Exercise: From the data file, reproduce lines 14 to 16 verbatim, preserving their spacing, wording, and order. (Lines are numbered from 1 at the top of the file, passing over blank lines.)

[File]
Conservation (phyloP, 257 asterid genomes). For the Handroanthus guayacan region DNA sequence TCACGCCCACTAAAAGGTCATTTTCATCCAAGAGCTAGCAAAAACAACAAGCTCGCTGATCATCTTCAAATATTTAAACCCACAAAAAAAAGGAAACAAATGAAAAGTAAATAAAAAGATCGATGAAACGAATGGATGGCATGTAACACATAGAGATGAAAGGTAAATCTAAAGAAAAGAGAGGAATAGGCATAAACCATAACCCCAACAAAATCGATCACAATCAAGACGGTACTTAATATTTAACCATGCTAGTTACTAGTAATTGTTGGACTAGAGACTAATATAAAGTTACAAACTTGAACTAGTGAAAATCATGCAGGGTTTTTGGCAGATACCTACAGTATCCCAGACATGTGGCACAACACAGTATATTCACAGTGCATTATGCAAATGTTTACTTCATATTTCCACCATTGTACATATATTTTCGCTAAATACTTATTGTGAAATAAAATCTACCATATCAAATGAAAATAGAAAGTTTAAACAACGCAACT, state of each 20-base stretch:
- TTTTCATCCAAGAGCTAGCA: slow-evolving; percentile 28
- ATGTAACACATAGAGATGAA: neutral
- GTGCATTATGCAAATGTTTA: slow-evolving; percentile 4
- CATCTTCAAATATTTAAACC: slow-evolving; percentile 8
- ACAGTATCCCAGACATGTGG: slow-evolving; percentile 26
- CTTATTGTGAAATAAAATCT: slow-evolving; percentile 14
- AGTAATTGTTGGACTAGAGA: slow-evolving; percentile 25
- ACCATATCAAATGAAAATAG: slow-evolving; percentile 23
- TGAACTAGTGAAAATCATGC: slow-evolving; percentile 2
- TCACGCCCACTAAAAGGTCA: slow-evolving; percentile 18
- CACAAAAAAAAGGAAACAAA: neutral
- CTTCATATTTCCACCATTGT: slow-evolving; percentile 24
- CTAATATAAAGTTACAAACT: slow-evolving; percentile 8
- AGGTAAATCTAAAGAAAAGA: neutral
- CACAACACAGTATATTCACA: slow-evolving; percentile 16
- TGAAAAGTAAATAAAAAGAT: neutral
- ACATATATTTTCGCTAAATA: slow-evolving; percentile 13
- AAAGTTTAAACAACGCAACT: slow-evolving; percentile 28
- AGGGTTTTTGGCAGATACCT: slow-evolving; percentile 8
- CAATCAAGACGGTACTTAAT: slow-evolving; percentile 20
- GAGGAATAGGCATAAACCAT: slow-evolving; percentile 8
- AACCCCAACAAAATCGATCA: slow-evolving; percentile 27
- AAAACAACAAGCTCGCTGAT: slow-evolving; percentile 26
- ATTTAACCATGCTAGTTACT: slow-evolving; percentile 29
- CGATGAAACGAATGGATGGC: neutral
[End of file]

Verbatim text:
- CTAATATAAAGTTACAAACT: slow-evolving; percentile 8
- AGGTAAATCTAAAGAAAAGA: neutral
- CACAACACAGTATATTCACA: slow-evolving; percentile 16